Tools and weapons serve-up this same trend of subtle subversion: Want to turn into a ball so you can fit into those itty bitty tunnels? How about a “cute” mite drone. See that ledge just out of reach? Need a double jump, right? Nope. Here’s a weird grapple claw shooting out of your body (I think). Need a new gun to bust through that wall in your way? Nah. You get a brown trench coat with a short two-tile teleport. You’re welcome.

Axiom Verge subverts whatever new mechanic you’re expecting. That’s the chief reason why I kept playing.

What makes the trailer great

Let’s take a look at what Marlon Weibe did with the PS4 Launch trailer (which was used as a foundation for the others):

I just want to draw attention to a few moments. The first is the establishing shot: three simultaneous close ups of a bunch of science devices—with sound effects. This defines the “Axiom” name subtly by saying “it’s science stuff…” Narrative puzzle solved. Next, they establish the Egg save pods and perspective of the game—very smart, subtle way to establish the game’s genre. But that’s not enough, so there’s some basic jumping right after that. Genre established. Now you can do whatever. And that’s what Marlon does: focus on the game’s cut-scene art and press quotes.

The smartest thing about this first Jeff Gerstman quote is how it establishes that narrative surprise with better words than they could ever use. Gerstman says, “You think you know how Axiom Verge will play out. You don’t.” This is gold, because it adds credibility to the game that it couldn’t say or establish on it’s own. It’s undoubtedly why Happ and Weibe elected to go the press quote route. If you can’t say things well yourself, use other’s voices.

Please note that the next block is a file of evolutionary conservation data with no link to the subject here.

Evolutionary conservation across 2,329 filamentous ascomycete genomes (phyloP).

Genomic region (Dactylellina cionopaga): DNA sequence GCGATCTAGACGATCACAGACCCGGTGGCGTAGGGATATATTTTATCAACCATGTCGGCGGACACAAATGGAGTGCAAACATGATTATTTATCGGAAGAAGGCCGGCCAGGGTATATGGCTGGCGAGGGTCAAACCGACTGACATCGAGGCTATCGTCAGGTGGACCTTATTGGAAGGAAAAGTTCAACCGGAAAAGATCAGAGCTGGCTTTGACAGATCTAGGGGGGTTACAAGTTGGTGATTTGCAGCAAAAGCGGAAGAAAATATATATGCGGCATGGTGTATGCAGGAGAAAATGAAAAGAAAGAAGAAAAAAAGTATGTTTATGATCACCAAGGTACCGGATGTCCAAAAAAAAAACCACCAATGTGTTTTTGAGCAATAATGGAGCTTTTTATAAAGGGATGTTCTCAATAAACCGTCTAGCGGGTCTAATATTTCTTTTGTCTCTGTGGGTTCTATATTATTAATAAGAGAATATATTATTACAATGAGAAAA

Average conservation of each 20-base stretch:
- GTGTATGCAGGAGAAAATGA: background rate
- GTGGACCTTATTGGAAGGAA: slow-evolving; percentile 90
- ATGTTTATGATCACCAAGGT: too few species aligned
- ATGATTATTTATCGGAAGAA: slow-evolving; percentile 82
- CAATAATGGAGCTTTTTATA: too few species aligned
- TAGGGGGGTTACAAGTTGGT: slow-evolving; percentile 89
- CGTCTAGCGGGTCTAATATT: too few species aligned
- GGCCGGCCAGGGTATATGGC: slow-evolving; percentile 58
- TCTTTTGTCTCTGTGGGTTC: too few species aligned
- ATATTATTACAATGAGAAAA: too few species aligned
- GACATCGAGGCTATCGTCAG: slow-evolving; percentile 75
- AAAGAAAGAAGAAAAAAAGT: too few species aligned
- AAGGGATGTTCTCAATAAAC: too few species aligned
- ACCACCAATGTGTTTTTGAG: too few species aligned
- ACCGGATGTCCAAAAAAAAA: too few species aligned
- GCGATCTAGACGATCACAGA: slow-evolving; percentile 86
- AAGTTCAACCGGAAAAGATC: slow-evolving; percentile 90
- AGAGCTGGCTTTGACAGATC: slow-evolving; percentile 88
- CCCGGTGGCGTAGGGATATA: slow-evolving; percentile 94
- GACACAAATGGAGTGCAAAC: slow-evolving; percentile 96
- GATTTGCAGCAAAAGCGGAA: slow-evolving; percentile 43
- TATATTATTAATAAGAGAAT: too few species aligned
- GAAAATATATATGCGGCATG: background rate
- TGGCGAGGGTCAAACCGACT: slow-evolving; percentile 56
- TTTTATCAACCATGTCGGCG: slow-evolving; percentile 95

My biggest takeaway is the purposeful use of over-zoomed shots. The 300% zoomed-in shots where we see the player drilling, launching and activating a mite drone, or using short-range teleport to hop through walls. These mechanics don’t make sense to new eyes from a distance, so getting super close like this says, “You might not get why this is special yet, but trust me, it’s really a special tool that’s super different.”


The last several shots (from 0:40-0:50) are ten shots in ten seconds. They’re far too quick for you to wrap your mind around them, but they’re there for one core reason: variety. They subconsciously say, “This game has a lot of action and variety.” And it’s relatively easy to throw a ton of shots into a trailer quick and call it a day, but Marlon’s composition here shows a deep understanding of shot-pairing harmony. It takes time to get this right, but it’s essential if you want to communicate depth and longevity to the game experience (the viewing player’s question of the value proposition).

The value proposition is an excellent place to end the trailer before the logo reveal, because it’s a close direct link to the viewer’s wallet. There’s other valuable ways of addressing this (I’m a fan of the “make them feel a powerful emotion they want to feel” approach), but this “Variety and Value” approach is Old Reliable for a Reason.

Axiom Verge is on just about everything, so if you have a way to play video games consider this a recommendation!